The July 2015 issue of Pediatrics featured nine experts from varied backgrounds within the areas of otolaryngology and language development who tackled the hot-button question of whether children who are born with hearing loss and receive a cochlear implant at an early age should also need and learn to use sign language (Mellon. 136:170-176 http://pediatrics.aappublications.org/content/136/1/170?sso=1&sso_redirect_count=1&nfstatus=401&nftoken=00000000-0000-0000-0000-000000000000&nfstatusdescription=ERROR%3a+No+local+token). The authors who contributed to the manuscript included proponents of both a listening and spoken language approach (LSL) and Deaf culture, as well as parents of children with bilateral cochlear implants, professors of education and linguistics, and a biomedical ethicist. Each of these professionals specifically weighed in on whether an infant born to normal-hearing parents with no knowledge of sign language should be exposed to sign language prior to receiving a cochlear implant within a few months. Additionally, they also discussed whether the child should continue to use sign language after receiving the cochlear implant. This month's installment addresses some of the most provocative arguments the group of experts made for and against the use of sign language as well as the clinical implications of these arguments for infants and young children using cochlear implants.
1. “Ninety-five percent of children with hearing loss are born to normal-hearing parents” who “desire to share their own language and culture with their child.” — Nancy Mellon, MS, and John K. Niparko, MD
Most people would likely agree that hearing health care professionals should support families of children with hearing loss in making decisions that facilitate the attainment of the goals, desires, and wishes they have for their children. A family's desired outcome for their child must guide the discussion, and professionals should refrain from making assumptions about families’ preferences and goals for their children. Instead, as mentioned in a previous Tot Ten installment, our first job is not to give information, but to get information (Smith, Michael A. The Hearing Journal 2015;68:32-36 http://journals.lww.com/thehearingjournal/Fulltext/2015/06000/How_to_Be_an_Effective_Influencer_for_Good.7.aspx).
We must know what the family wants to know and how to best support a family of a child with hearing loss (e.g., should we recommend the use of sign language?). We should present all modes of communication in an unbiased manner, including the advantages and limitations of each, and applying evidence-based knowledge whenever possible. We should encourage the family to consider all of the information and articulate goals for their child. Some families may want to optimize the bilingual proficiencies of their children, while others may wish to focus on spoken language. Ideally, the family should express their long-term goals for their child not only in the speech, language, and auditory domains, but also in the areas of educational, social, and career development. The job of hearing health care professionals is to listen well in order to understand the hopes and desires of each family and to equip families with the resources and support needed to achieve their desired goals. This may seem like an obvious statement, but it lays the foundation for the remainder of the discussion at hand.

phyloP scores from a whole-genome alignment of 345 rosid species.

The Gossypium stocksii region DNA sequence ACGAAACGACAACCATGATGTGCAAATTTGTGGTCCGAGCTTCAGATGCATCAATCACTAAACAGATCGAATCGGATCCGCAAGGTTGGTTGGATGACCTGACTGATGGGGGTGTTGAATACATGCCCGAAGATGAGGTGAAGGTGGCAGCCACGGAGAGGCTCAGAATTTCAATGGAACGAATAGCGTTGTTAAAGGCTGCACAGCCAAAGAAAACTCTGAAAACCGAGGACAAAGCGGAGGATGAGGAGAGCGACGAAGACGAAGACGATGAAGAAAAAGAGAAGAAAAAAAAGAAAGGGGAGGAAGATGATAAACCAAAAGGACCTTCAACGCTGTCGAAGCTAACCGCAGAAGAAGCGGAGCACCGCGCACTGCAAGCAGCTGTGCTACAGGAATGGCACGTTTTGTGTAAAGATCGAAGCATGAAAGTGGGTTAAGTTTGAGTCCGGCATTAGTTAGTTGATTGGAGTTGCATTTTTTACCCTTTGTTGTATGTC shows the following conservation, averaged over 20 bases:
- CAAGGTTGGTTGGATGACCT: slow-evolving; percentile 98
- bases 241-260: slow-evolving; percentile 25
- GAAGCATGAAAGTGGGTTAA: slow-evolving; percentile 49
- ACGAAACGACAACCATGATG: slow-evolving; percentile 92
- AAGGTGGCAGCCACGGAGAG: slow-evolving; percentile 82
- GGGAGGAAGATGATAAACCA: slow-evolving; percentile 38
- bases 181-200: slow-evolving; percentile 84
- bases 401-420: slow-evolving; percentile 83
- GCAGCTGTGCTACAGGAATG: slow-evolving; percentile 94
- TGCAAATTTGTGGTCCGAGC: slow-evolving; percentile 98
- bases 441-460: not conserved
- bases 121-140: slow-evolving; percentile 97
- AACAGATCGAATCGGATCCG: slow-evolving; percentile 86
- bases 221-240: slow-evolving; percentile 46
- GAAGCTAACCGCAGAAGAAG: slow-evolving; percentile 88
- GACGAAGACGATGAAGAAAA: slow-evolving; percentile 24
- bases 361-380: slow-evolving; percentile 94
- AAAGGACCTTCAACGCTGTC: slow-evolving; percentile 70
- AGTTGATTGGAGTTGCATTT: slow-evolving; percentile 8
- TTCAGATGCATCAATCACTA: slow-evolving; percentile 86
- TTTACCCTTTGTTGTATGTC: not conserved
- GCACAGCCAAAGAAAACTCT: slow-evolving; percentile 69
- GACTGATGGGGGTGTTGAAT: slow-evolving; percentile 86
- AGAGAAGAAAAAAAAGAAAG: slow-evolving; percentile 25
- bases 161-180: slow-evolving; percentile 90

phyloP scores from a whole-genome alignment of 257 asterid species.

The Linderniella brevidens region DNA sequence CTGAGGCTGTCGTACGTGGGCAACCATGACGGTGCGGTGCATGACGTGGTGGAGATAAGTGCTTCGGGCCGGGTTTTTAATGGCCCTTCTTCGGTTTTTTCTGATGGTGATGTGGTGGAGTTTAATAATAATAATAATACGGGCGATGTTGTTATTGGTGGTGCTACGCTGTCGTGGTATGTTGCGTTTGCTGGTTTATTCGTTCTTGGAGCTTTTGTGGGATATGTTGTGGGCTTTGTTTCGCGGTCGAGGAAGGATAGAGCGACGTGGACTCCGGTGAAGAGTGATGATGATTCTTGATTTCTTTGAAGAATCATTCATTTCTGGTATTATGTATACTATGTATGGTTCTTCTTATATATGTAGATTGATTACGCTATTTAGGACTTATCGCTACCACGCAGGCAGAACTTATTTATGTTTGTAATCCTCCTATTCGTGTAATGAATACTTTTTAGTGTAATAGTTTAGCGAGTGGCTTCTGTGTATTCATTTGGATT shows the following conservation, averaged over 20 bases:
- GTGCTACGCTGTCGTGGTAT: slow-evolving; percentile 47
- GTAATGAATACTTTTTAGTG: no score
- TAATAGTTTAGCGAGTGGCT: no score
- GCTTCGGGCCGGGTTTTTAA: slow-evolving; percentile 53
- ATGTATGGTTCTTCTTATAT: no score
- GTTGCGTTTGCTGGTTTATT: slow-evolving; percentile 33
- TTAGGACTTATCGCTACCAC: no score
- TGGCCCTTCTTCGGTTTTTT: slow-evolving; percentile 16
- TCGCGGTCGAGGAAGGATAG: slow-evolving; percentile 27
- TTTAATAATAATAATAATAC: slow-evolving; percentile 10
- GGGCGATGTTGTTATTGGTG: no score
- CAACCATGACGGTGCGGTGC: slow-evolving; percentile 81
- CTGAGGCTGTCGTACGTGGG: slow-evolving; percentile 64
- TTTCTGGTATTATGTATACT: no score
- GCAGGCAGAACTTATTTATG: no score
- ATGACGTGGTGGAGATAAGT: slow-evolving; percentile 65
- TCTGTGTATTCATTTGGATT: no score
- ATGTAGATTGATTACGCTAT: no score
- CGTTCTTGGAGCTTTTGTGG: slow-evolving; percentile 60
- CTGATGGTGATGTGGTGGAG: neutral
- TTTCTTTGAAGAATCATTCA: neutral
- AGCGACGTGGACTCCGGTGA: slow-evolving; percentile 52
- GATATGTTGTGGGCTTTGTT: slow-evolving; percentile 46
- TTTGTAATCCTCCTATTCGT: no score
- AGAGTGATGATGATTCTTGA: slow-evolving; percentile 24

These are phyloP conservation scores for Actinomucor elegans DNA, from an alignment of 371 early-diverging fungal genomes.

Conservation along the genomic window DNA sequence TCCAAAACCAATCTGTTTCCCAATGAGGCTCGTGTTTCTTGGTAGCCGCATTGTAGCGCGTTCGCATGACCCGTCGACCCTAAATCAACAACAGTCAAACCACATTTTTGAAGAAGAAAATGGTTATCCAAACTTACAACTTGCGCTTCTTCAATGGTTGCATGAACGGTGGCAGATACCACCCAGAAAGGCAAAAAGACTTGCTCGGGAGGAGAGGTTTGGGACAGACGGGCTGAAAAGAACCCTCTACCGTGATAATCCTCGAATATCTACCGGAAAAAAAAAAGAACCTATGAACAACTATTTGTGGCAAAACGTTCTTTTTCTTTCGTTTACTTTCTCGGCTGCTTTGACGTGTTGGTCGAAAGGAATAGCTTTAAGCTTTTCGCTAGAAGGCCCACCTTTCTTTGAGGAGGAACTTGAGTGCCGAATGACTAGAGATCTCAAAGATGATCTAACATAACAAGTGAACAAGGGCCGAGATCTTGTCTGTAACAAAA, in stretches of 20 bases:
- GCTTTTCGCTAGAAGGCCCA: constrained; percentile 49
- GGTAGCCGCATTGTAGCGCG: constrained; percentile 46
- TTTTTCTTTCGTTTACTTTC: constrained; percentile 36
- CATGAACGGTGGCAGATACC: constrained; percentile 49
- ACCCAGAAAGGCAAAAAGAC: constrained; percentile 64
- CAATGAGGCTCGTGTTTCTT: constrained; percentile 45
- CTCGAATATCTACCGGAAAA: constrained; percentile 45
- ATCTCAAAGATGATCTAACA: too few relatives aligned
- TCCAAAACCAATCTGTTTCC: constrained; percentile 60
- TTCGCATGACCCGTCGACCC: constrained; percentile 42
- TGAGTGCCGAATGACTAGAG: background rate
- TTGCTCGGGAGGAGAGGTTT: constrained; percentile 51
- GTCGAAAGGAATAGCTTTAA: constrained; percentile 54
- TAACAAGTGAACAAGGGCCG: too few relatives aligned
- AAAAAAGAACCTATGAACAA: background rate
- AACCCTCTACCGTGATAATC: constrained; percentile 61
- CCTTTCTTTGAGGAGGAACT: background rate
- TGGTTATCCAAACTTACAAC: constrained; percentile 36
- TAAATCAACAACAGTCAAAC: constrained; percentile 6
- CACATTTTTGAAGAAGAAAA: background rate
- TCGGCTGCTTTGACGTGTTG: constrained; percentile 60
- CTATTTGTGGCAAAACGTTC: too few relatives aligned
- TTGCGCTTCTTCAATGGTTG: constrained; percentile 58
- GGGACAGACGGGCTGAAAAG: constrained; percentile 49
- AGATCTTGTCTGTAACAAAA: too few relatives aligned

2. Sign language, when used for a short time pre-implant, cannot hurt language development and may be beneficial. – Nancy Mellon, MS, and John Niparko, MD
Indeed, there are no peer-reviewed studies that have explored whether the use of sign language prior to early implantation benefits or limits spoken language development. There are several important considerations to keep in mind regarding this specific topic.
First, a mounting body of evidence is suggesting that outcomes are better when children receive a cochlear implant before their first birthday. Teresa Y.C. Ching, PSM, and Harvey Dillon, PhD, found that language outcomes decrease by one-half standard deviation for every six-month delay in implantation from 6 months of age (Ching. Int J Audiol 2013;52[Suppl 2]:S65-8 http://dspace.nal.gov.au/xmlui/bitstream/handle/123456789/121/MajorfindingsoftheLOCHIstudyonchildrenat3yearsofageandimplicationsforaudiologicalmanagement.pdf?sequence=1&isAllowed=y). With findings like this in mind, astute cochlear implant teams are recommending cochlear implantation at 6-9 months of age for children who receive limited to no benefit from hearing aids. As a result, the window of time between diagnosis and implantation is quite short, and the decision of whether to supplement communication with sign language is likely of little consequence.